Partisanship revisited


According to Wikipedia, Partisan (political) In politics, partisan literally means organized into political parties. The expression “partisan politics” usually refers to fervent, sometimes militant, support of a party, cause, faction, person, or idea. . .

Just for a moment, forget about Democrats and Republicans, Greens and Libertarians.  I want  you to think about fervent, militant support of a faction, person, cause, idea or party.

A lot of us talk about our respect for independent political voices.  Heck, I talk about that, why shouldn’t you?  But frequently, we mean a voice that opposes a particular set of positions — the same positions we oppose.  By our natures, that means a voice that supports a different set of positions — the same positions that we support.  What makes that independent?  And why don’t we consider that partisan?

Political party positions evolve, dependent upon who becomes involved in setting those positions.  I’m too close to the Democratic party to be objective, but I’ve watched the Republican party move further right, and further away from the positions I could share.  I know that those positions evolved in reaction to other social pressures and to the positions of the Democratic party.  We find it easier to identify the ‘other’ if there’s a clear line of demarcation between our positions and theirs.

But really, is there such a clear line, especially in local politics?  Let me take some local issues to play with, and break them down a bit.

Development: Development downtown.  Development in near-downtown neighborhoods.  Development along business corridors.  Development in suburban neighborhoods.  Development outside the City limits.  Sprawl.  Density.  New businesses.  Economic incentives to build.  Economic incentives to build work-force housing.  Economic incentives to build affordable housing.  Economic incentives to build housing for the homeless.  Economic incentives to build new businesses.  Economic incentives to build new businesses in the downtown.

Human services: Affordable housing.  Affordable housing in the downtown.  Affordable housing in near-downtown neighborhoods. Replacing the 100 units of SRO (single room occupancy) that were lost with the old YMCA.  Affordable housing with support services.  Workforce housing for downtown workers.  Supportive housing.  Supportive housing in near-downtown neighborhoods.  Housing — workforce, supportive and/or affordable — along business corridors. Housing for the homeless.  Increased support services.  Foreclosure moratorium.

I’m already tired.

Safety services: Sufficient staffing.  Sufficient equipment.  Sufficient benefits.  Increased employee contributions toward benefits.  Changing retiree benefits to defined contribution from defined benefit.  Union contracts.  Retiree health care. Healthy working situation.  Uniform allowance.  Meal allowance.  Transportation allowance.  Paid cell phone.  Radon.  Vehicles.  Budgets for new vehicles.  Budgets for new equipment.  Unallocated funds.  Staffing levels funded but not filled.  Mid-year retirements.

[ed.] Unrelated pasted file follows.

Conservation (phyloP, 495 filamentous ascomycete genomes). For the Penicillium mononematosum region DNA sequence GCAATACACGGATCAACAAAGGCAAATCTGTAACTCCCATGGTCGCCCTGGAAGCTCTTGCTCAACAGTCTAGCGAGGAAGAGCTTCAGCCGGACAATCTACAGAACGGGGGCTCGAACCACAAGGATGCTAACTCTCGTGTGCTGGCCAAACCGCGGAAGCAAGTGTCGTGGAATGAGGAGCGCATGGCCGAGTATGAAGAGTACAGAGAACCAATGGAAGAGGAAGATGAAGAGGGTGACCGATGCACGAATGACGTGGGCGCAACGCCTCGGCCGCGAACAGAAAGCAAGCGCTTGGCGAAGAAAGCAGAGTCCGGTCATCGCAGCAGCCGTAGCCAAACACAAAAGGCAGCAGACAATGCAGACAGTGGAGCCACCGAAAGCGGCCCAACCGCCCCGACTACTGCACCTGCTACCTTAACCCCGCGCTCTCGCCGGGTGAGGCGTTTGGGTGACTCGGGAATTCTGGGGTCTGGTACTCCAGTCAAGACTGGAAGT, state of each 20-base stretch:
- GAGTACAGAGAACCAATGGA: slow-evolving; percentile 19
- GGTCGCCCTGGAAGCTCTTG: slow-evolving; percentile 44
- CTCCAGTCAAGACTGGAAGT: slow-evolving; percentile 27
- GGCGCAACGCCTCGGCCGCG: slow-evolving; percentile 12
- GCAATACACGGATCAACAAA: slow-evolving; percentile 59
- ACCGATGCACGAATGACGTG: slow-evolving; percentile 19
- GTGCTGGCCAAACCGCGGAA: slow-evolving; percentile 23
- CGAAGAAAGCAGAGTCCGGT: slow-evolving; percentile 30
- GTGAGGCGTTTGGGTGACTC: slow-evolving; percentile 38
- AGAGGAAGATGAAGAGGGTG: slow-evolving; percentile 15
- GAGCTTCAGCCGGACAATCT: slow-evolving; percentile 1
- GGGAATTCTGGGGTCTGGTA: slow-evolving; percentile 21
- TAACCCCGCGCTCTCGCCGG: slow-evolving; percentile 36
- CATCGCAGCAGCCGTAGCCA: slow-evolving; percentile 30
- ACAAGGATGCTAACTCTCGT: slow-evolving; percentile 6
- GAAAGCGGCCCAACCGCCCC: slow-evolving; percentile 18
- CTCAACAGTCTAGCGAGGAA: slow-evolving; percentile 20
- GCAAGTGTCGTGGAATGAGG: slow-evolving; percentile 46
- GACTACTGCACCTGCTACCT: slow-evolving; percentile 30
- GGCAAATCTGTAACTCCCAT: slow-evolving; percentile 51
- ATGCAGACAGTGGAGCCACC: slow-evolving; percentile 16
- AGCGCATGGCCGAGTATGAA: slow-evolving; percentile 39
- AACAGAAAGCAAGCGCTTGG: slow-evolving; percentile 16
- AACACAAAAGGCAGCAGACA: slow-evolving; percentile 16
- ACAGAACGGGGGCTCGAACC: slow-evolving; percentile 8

Transportation: Public transportation.  Parking.  Cars. Electric cars.  Electric car charging stations in parking structures.  Zip cars.  Zip cars at the train station.  Zip cars in parking lots.  Zip cars on business corridors.  Zip cars at high-density housing.  Bike lanes.  Bike parking.  Bike rental at parking structures.  Bike rental at the train station.  Bikes on the train.  Bikes on the bus. Parking rates.  Parking management.  Parking tickets.  Traffic tickets.  Rapid flashing beacons at crosswalks.  Pedestrian rights.  Pedestrian crossing.  Potholes.  Street maintenance.  Lane marking.  Speed.  Speeding tickets.  Speeding tickets as an income source for safety services.  County wide transit.  Regional transit.  Intra-city trains.  Inter-city buses.  Federal funding.  Federal funding for bridges.  Federal funding for trains.  Federal funding for train stations.  Funding for transit systems, period.

I’m done.  I can’t begin to list all of the issues in one sitting.  

But really — is there only one way to view this list?  Does each item have only one right position?  I’d say a resounding “NO”.  I think there are sides to all of these issues, and as we take sides, we align ourselves with others who take the same side.  And that’s what partisanship is all about.

If some of us always take the same group of positions — for or against any constellation of issues — we’re partisan.  If we follow someone else’s lead always, we’re partisan.  If we are overly influenced by those in power, or those who wish they were in power, we’re partisan.

I don’t pretend to myself that there aren’t voices I respect more than others, just as there are voices I don’t respect as much.  Nor should you.

I hope you’ll join me in trying to listen to those voices without deciding they are always right, or always wrong.  Doing that, we can move closer to independent, and away from partisan.

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